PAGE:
Gamer who loses interest at the climax finds out he’s not the only one.

One of the biggest differences between modern and early-era video game design is the concept of progress. Long ago, most games were single-screen skill challenges. Pac-Man, Galaga, and Asteroids all pretty much showed you your entire range of abilities and roster of foes within the first minute of play.

Nowadays, though, games are designed to continually introduce new play mechanics, environments, and enemy types, as well as plot developments. Ostensibly, the tail end of the game should be the very best part, since it’s when the stakes are highest, the challenge the most complicated, and your arsenal of skills the most sophisticated.

And yet, that’s right about the time Japanese Twitter user and light novel author Fumitoshi Hizen (@HizenHumitoshi) puts down his controller and stops playing.

“When I’m playing a game and get close to the end, I suddenly lose interest in beating it, and just stop playing it entirely for a while. Does this happen to anyone else?”

To clarify, Hizen isn’t necessarily talking about finally losing his patience after trying to slog through an unenjoyable game. It’s simply a phenomena that he experiences right about the time the developers were probably expecting maximum player excitement. Judging from reactions to his tweet, he’s not alone either, as comments included:

“I never imagined that I wasn’t the only one who feels this way”
“I have exactly this same syndrome as a gamer.”

“I get all the way up to the final part, then I go back to the beginning and start over instead.”
“I usually stop playing Pokémon when it’s time to fight the Elite Four.”

So what causes this? Sifting through the responses, a couple common themes pop up, one involving opposite-end-of-the-spectrum reactions to gameplay evolution. In terms of gameplay, a fun game needs to give you time to play around with new skills and mechanics after you’ve acquired them. That means you’re probably not going to be getting any broadly useful new ways to play at the very end of the game, which can make the game feel stale in its final chapter. On the other hand, games that do throw the player a major gameplay curveball for the finale can make all the skills they’ve spent the game up until then polishing feel pointless, destroying the sense of the hero’s hard work and determination being what saves the world.

“Strategy games are all about figuring out ways to get the best performance from your characters, and once you’ve done that in the mid-game part, the gameplay starts to feel like data processing.”
“If there’s some weird level design for the last boss’ area, I really lose interest.”

Story also plays a factor. Ordinarily, the climax should compel you to keep playing to see what happens next, but that doesn’t happen for gamers who feel like they can already tell where the story is going.

“I took a six-month break right before the last boss fights in Final Fantasy VII and Devil Summoner. I could predict what was going to happen next, so it felt like the story was already done. And it’s even worse if someone spoils the game’s plot for me.”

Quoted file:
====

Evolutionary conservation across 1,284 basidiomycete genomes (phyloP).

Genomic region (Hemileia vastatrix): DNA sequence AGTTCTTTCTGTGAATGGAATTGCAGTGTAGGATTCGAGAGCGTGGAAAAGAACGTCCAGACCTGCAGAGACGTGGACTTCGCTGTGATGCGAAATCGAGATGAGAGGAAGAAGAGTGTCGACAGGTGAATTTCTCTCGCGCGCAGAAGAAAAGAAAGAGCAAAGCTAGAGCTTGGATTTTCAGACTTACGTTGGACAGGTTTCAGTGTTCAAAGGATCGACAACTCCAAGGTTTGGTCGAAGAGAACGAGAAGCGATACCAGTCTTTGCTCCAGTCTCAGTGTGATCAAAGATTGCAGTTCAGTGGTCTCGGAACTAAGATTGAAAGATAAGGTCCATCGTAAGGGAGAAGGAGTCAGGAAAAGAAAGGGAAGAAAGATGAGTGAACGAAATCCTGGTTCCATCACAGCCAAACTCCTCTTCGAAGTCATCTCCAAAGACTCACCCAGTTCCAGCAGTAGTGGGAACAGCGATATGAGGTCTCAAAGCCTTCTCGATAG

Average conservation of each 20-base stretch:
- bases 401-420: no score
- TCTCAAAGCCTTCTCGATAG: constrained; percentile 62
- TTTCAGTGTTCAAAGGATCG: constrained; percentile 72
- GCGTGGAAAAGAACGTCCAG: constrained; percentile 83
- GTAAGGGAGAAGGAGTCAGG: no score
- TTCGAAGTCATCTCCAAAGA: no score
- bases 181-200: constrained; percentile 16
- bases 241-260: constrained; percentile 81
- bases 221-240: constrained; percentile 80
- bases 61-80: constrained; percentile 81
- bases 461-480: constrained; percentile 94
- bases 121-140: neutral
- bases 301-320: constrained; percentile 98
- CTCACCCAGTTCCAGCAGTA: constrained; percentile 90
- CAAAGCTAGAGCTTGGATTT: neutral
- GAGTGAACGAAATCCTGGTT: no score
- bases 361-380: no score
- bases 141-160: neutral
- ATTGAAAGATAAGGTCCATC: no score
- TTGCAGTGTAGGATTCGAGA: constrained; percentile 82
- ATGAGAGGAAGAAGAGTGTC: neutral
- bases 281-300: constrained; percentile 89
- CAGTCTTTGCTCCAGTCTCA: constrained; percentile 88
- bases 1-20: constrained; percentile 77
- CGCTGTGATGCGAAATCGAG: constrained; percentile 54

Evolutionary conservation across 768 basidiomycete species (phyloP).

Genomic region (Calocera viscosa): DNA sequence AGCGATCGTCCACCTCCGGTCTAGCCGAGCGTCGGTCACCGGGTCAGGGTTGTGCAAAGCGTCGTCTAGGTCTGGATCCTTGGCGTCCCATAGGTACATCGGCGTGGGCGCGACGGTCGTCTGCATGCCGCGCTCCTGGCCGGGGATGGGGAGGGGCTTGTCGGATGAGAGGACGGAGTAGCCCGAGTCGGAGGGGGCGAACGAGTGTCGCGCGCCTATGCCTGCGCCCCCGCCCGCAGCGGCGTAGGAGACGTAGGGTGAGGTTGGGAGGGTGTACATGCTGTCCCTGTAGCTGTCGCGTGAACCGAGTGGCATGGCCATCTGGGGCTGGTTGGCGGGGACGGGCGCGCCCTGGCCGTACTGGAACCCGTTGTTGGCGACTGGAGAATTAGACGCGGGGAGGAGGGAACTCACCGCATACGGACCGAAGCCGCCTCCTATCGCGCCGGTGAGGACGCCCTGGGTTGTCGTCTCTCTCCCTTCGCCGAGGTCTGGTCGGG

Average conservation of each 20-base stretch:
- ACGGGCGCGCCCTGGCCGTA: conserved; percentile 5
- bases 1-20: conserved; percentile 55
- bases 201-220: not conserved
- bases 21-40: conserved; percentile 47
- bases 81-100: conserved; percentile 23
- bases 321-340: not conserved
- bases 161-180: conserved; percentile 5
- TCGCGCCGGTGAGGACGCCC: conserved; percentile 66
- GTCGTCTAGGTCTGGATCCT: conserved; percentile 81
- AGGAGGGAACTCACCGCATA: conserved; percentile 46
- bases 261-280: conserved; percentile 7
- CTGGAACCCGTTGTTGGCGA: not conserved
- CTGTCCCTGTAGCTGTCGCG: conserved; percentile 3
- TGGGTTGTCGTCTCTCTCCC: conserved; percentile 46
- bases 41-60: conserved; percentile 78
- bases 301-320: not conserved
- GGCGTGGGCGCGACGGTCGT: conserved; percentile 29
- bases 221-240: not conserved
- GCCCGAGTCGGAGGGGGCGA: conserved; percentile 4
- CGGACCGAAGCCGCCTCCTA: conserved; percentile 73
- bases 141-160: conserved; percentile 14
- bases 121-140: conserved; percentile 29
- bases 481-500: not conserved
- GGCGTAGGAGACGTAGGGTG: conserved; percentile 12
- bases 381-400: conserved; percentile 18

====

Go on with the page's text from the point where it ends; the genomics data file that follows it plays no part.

“In RPGs, once I know for sure who the last boss is going to be, I can pretty much see everything that’s going to happen with the rest of the plot.”

▼ The mysterious stranger with the creepy mask was the villain all along – what a twist!

There’s also the fact that many games are now trying to be as non-linear as possible, and with dozens of side quests that can be completed in any order or outright ignored, the primary storyline isn’t always particularly substantial or compelling.

“For games with a linear design, I play right on through to the end, since I can’t wait to see what’ll happen next. For games with a more open design, though, like The Elder Scrolls or Fallout, I stop before the end. Those kind of games are fun even if you don’t finish them…you’re enjoying just being a part of that world.”

And then there are those who don’t finish their games not because they don’t like them, but just because they don’t want them to end.

“I got right up to the end of Fallout: New Vegas, but it made me so sad to think about my adventure ending, so I made a new character and started all over.”
“For dating simulators, I can’t bring myself to get the best ending with each and every girl. If I do, I get so sad thinking about how there’s nothing more for me to come back to that game for. That’s why I’ve hardly made any progress in great games like Kanon, Air, and Clannad.”

Ultimately, it looks like the key to making an ending player want to play through is a difficult balancing act. The gameplay can’t just be a dull continuation of what the player has already been doing for hours on end, but it still needs to maintain a connection to the foundation its laid while providing something new. The same goes for the story, in that it can’t be completely predictable, but has to have laid enough groundwork that the emotional payoff is something players will want to see, even if it means bringing the narrative to a close.

Or video game developers can just adopt the Hideo Kojima philosophy.

Source: Twitter/@HizenHumitoshi via Hachima Kiko
Top image: Pakutaso
Insert images: Pakutaso (1, 2)
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Follow Casey on Twitter, where he pretty much felt like he’d beaten Pokémon Sword after catching a Pikachu and evolving a Magikarp.